The minimum data set was established to enable quality indicators to be calculated. Data items and definitions were aligned with national specifications where appropriate, and a comprehensive data dictionary was developed for each module. The core data items are outlined in table 3.
The OGC module has been developed by the OGC working party following a literature review, and a consensus method was used to agree on the quality indicator set. The registry has future plans to begin the collection of patient-reported outcomes (PROs) and patient-reported experiences (PREs) to provide valuable patient perspectives. As an initial step, a systematic review evaluating patient-reported outcome measures (PROMs) in PC has been undertaken by the UGICR team to define which PROMs are most appropriate for this group of patients.
If the participant has not opted out of the registry, data collectors abstract diagnosis, surgical, pathology and treatment data directly from the participant’s electronic and/or hard copy medical records from participating sites or from clinician rooms. Data collection begins close to the time of recruitment with at least annual follow-up until end of life.
Results from the pilot studies from the PC and OGC modules
The results of the pilot phase for both PC and OGC modules are displayed in table 4. Of the 123 participants eligible for the PC module and 189 for the OGC module, 8 (6.5%) and 9 (4.8%) opted out of the registry, respectively. Clinical stage at diagnosis was not well documented in both the PC module (n=80, 70%) and OGC cancer module (n=82, 46%) and is an area for future quality improvement. Around 20% of the pancreatic cohort received surgery as first treatment, which is broadly representative of surgical treatment in patients with PC.43 Furthermore, 73 participants in the PC and 94 participants in the OGC module had documented reasons for no surgery. The pilot results for both modules identified areas for improving data completeness, definitions, items and structure of data collection forms. Following the pilot phase, the registry focused on improving these areas before expanding to other participating hospitals.
Population coverage in Victoria is based on data from the Victorian Cancer Registry. The population coverage in the pilot phase was 19% for the PC module and 11% for the OGC module. Current coverage is 73% for PC and 55% for the OGC module. In New South Wales, data are currently only being collected on the PC module with an estimated population coverage of 55%.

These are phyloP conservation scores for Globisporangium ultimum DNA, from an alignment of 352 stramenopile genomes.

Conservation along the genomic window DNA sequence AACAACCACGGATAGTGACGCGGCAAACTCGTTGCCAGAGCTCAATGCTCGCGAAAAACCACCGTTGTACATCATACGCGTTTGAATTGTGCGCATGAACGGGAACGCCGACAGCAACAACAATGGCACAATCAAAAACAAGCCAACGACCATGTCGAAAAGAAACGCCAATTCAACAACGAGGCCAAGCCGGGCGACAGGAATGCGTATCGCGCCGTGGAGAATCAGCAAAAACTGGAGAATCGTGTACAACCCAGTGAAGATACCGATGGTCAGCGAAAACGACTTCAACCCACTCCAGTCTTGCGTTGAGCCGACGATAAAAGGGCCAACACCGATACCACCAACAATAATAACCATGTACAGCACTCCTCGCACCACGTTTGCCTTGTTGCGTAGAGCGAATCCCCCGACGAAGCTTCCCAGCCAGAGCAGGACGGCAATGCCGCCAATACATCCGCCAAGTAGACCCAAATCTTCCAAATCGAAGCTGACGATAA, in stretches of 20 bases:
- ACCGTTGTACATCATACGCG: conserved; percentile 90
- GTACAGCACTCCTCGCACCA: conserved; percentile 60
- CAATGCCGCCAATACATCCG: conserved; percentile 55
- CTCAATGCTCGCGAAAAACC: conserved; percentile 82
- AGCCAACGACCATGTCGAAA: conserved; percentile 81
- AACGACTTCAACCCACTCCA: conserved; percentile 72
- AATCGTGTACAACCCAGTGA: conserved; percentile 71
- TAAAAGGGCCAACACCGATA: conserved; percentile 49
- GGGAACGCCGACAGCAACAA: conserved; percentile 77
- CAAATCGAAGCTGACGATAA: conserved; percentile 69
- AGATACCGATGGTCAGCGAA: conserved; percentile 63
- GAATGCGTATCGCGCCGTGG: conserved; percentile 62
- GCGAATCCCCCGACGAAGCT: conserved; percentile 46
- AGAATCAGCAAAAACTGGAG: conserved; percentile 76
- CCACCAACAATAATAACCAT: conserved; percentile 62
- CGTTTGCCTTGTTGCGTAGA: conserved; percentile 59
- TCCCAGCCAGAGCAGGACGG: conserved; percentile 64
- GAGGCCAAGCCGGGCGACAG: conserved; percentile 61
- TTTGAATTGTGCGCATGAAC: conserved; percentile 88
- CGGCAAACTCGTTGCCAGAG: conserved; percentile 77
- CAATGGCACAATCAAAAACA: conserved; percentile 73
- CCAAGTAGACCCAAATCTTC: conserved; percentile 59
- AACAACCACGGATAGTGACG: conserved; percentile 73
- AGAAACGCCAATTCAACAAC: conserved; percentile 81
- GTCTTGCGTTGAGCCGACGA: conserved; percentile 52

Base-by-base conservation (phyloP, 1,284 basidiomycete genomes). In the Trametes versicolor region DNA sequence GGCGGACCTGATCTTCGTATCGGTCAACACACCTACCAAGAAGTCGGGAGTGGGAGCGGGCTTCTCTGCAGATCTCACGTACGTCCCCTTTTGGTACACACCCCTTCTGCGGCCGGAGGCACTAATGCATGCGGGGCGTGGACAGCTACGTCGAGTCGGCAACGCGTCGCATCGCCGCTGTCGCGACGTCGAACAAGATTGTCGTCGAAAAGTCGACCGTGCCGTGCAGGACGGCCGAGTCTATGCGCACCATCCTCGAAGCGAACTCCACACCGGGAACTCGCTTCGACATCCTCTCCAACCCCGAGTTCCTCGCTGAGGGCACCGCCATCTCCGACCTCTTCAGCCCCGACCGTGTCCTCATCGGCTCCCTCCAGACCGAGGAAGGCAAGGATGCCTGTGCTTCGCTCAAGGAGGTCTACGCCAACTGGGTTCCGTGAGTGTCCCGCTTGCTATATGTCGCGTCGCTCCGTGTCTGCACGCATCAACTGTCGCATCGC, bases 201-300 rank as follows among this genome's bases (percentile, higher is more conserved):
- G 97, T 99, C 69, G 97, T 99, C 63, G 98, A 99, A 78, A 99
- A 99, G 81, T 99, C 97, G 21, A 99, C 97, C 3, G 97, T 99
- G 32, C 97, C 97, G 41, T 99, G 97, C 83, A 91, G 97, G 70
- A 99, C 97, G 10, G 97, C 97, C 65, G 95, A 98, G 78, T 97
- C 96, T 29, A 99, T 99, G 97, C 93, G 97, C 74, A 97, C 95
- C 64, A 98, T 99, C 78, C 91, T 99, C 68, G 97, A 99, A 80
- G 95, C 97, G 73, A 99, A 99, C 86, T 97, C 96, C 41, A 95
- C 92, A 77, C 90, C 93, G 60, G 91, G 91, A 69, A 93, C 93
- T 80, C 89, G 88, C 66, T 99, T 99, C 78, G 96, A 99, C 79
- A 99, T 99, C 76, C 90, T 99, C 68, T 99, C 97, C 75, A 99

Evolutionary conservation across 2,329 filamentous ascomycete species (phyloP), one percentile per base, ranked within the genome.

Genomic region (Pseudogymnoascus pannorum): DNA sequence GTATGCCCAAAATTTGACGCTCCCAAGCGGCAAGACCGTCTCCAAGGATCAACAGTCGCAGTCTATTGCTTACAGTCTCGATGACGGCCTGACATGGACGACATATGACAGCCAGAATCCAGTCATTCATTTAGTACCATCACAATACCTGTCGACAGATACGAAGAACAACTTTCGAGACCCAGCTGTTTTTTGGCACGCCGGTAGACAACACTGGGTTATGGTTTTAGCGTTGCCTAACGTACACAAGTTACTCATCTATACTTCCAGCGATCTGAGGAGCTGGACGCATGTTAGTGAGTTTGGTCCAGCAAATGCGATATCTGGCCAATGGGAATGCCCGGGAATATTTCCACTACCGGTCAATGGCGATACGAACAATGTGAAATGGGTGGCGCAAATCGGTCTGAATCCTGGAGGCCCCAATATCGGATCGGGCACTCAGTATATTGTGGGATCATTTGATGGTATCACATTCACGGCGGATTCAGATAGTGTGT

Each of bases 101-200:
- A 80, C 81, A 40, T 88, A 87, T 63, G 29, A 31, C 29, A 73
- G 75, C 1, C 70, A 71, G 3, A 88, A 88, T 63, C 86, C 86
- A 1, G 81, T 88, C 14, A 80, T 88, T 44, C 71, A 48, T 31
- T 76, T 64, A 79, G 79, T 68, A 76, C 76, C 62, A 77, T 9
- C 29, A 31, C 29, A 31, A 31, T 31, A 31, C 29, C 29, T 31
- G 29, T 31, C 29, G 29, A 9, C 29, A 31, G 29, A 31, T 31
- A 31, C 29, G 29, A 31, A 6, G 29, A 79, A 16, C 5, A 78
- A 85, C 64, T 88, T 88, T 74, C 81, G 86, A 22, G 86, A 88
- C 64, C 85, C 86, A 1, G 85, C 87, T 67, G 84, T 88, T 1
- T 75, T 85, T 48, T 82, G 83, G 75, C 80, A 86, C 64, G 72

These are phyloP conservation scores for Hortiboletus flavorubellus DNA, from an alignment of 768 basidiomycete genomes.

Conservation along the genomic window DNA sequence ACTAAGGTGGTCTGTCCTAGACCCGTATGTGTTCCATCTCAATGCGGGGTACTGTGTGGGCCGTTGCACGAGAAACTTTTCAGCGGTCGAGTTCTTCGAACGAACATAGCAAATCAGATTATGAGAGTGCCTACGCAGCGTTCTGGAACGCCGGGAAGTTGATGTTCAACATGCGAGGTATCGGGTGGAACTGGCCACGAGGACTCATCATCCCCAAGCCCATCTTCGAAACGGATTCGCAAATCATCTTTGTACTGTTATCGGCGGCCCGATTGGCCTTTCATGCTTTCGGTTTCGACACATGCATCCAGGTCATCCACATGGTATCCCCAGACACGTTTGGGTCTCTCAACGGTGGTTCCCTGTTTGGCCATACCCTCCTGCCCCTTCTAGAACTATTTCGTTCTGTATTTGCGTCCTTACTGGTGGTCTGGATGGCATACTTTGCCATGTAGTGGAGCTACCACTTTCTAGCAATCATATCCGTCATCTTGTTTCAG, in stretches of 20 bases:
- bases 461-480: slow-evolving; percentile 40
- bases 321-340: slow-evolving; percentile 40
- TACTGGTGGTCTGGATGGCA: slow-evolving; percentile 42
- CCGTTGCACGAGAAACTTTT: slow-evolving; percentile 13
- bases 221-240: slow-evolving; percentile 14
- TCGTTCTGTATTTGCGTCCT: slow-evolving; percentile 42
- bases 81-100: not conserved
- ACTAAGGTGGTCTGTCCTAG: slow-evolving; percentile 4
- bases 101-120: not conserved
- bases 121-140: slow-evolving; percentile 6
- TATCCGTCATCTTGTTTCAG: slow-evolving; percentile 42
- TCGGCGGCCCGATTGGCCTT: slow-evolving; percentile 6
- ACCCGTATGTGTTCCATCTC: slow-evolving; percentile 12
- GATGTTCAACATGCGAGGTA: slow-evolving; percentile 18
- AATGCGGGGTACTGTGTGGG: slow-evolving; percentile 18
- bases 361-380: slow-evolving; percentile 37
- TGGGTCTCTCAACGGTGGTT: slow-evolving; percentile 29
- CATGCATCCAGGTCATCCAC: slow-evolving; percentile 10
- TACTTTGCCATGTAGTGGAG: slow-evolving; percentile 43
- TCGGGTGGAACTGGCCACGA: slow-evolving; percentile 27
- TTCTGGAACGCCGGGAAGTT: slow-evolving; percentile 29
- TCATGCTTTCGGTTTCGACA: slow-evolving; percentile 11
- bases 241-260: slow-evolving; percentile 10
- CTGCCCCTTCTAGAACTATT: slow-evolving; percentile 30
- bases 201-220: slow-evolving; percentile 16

The registry will produce risk-adjusted benchmarked reports that will feed back deidentified data to participating sites on the associated quality indicators. To provide fair and meaningful benchmarked reports, we have undertaken a review of risk models to identify demographic and baseline clinical variables (focusing on those over which clinicians have no control, for example, age, sex and disease stage) that predict patient outcomes for the purposes of risk adjustment. The data from the registry will also permit validation of current predictive risk models and enable further refinement of these tools. Publicly available annual reports that provide an overview of quality of care and the registry’s activities will be published. A UGICR website (https://ugicr.org.au/) has been developed to provide information about the registry to patients, clinicians and other stakeholders. This will be updated to include results as they become available.
Strengths and limitations
The UGICR is Australia’s first UGI cancer CQR. The aims of the registry are to monitor quality of care, benchmark clinical and patient-reported outcomes against best practice and provide high-quality population-based data for clinical research. Registries such as the UGICR provide much needed real-world evidence outside the context of randomised control trials about disease epidemiology, treatment patterns, burden of illness, survival outcomes, clinical variation and treatment safety.44
In recent decades, there has been increasing integration of PROMs into cancer registries to collect outcomes such as overall quality of life, functional and psychosocial well-being, lifestyle behaviours and supportive care needs.45 Clinicians and patients may place different emphasis on symptom impacts and expectations from their treatment.46 The collection of PROMs is an important step in understanding patients’ experience of their symptoms and management and the impact of the disease and its treatment on their quality of life. The UGICR will determine and integrate the most relevant PROMs for each UGI cancer type following thorough examination of the literature.
Through the accumulation of significant and consistent data on UGI cancers, the registry will assess how clinical management compares with best practice and communicate this to clinicians through the PIs or relevant hospital departments. Furthermore, the UGICR provides a platform for longer term clinical follow-up, randomised clinical trials and substudies exploring treatment outcomes and linking outcomes to tumour tissue characteristics.